I filled my pocket with a giant carrot and headed down his aisle. His head hung over the stall door. Six weeks ago, as any human approached, Sam would have backed into the corner and hid. I pulled off his halter and slipped on the blue rope training halter in the dark stall. Off we went to the indoor arena.

The staff built a 16 inch rubber topped wooden pedestal for training. But just having the right equipment doesn’t ensure success.

I put Sam through a few minutes of our now-usual longe routine first. For an insecure horse, familiar patterns provide comfort. We headed for the pedestal.

I stood on top, gave him a few pieces of the carrot, and scratched his star. Then I sat on the edge of the box, carrot in hand.

"I so want that carrot, but your head and this box are in the way!"

“I so want that carrot, but your head and this box are in the way!”

And then, I waited. Working with a rescue horse teaches you two things: patience and pride. I bit a chunk off the carrot making sure it made a loud “crack.” This reminder of how delicious the prize would be prompted a hind leg to step up under Sam’s belly closer to the pedestal, for which he earned the little bite.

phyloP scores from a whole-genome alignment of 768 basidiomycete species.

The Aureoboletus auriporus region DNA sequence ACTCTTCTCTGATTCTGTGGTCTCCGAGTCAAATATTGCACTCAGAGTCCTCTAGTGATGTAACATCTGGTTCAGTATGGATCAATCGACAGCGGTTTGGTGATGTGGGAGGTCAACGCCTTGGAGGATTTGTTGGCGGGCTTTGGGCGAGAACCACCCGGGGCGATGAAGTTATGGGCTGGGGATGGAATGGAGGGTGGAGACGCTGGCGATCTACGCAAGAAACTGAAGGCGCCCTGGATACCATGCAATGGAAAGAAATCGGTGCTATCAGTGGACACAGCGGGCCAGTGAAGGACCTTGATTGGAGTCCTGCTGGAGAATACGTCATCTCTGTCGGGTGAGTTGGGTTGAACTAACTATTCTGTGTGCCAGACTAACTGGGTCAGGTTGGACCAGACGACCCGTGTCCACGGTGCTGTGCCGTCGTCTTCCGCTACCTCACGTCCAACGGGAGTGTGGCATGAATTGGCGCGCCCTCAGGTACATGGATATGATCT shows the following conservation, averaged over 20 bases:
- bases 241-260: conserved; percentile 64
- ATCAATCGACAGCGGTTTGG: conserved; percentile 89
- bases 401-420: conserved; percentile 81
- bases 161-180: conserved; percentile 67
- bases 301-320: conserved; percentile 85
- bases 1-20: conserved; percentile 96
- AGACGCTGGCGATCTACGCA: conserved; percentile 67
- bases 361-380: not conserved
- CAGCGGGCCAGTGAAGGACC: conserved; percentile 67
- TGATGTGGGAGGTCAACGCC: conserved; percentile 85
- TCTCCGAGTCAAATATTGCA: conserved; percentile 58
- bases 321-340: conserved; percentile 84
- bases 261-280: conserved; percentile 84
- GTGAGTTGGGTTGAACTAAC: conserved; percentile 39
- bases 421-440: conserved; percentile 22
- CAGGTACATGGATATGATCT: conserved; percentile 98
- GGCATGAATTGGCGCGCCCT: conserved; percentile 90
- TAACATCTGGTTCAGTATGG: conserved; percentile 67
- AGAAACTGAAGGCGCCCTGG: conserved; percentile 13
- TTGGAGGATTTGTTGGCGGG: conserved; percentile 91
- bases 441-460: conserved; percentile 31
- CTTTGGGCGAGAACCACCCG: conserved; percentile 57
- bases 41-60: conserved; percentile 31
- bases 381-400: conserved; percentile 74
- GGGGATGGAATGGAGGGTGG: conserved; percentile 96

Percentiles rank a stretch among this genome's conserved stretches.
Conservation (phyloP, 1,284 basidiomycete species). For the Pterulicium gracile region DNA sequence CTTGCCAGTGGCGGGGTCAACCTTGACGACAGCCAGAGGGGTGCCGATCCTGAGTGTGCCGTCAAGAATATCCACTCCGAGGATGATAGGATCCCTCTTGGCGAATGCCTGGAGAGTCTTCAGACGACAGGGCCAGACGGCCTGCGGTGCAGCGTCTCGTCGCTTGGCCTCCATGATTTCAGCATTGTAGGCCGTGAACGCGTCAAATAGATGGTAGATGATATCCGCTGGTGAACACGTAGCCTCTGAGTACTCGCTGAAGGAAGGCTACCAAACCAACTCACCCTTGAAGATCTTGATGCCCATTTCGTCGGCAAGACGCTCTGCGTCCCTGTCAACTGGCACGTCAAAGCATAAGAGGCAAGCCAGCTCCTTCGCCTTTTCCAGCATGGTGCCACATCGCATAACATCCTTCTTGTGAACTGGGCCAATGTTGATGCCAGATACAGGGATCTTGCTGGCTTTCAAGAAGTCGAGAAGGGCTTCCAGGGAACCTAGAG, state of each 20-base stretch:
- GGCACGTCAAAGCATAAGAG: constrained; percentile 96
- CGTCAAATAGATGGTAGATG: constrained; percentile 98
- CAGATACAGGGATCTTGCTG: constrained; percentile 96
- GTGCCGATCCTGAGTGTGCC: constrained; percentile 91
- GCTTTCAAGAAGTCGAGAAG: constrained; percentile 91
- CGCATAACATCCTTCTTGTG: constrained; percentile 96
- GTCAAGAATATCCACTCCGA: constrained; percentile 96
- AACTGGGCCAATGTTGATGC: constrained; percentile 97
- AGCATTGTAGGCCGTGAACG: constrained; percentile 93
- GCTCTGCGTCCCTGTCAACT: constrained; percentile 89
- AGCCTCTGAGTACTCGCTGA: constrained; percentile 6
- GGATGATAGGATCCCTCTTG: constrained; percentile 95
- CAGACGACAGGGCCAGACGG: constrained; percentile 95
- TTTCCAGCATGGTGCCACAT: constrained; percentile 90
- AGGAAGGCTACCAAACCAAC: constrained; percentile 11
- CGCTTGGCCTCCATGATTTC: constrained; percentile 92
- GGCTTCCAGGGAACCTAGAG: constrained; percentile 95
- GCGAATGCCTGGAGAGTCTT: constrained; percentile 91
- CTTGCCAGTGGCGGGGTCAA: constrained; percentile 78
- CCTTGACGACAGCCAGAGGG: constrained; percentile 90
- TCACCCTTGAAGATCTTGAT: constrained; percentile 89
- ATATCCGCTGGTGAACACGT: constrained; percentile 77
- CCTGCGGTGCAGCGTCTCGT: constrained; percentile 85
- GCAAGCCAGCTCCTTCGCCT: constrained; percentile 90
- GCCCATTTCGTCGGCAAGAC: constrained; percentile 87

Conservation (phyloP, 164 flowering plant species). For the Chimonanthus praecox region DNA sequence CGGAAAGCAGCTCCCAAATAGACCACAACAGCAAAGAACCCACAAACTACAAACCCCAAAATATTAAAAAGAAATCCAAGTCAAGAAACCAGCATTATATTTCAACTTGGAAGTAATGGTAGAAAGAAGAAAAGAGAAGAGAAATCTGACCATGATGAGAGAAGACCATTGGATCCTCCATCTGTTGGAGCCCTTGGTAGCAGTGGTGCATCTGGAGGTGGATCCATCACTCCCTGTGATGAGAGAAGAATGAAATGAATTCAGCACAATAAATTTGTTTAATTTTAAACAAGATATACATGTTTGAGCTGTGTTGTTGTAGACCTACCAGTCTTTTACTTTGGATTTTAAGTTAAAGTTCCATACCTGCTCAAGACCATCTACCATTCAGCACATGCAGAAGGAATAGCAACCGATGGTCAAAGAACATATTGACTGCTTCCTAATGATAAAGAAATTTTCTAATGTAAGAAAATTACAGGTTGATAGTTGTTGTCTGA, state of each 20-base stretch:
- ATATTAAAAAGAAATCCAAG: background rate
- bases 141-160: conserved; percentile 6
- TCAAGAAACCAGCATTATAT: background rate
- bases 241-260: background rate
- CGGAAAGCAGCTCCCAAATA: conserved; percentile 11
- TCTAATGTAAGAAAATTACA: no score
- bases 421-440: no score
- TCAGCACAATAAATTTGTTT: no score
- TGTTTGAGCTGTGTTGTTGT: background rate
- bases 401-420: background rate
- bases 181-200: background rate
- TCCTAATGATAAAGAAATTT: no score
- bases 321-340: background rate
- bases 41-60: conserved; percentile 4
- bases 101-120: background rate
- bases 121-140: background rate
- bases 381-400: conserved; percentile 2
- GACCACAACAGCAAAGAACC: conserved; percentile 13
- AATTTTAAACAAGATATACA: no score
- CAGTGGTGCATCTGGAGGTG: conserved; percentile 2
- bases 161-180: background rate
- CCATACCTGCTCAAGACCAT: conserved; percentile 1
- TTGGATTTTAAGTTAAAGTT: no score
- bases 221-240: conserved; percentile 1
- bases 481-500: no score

Sam's facial expression says it all. He is not thrilled with my latest challenge.

Sam’s facial expression says it all. He is not thrilled with my latest challenge.

I hadn’t yet convinced him that stepping on this box was a good idea. And I can’t blame him. Sam would not let a human on his right side 10 weeks ago. Now I wanted him to follow me up onto a moveable foreign object.

I stood on the far side of the box, carrot in hand. I cheered him on, “Sammy, come come.” The other hind leg stepped up. He looked at me as if to acknowledge how silly he looked with all four feet tucked in a tiny radius beneath him. And then…

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With courage and conviction, he placed one foot and then the other atop the box. He stood there for about a minute at first. So we did it again. And a third time.

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It was obvious this was a comfortable position. Sam squared up his front feet and lowered his head into the stretch.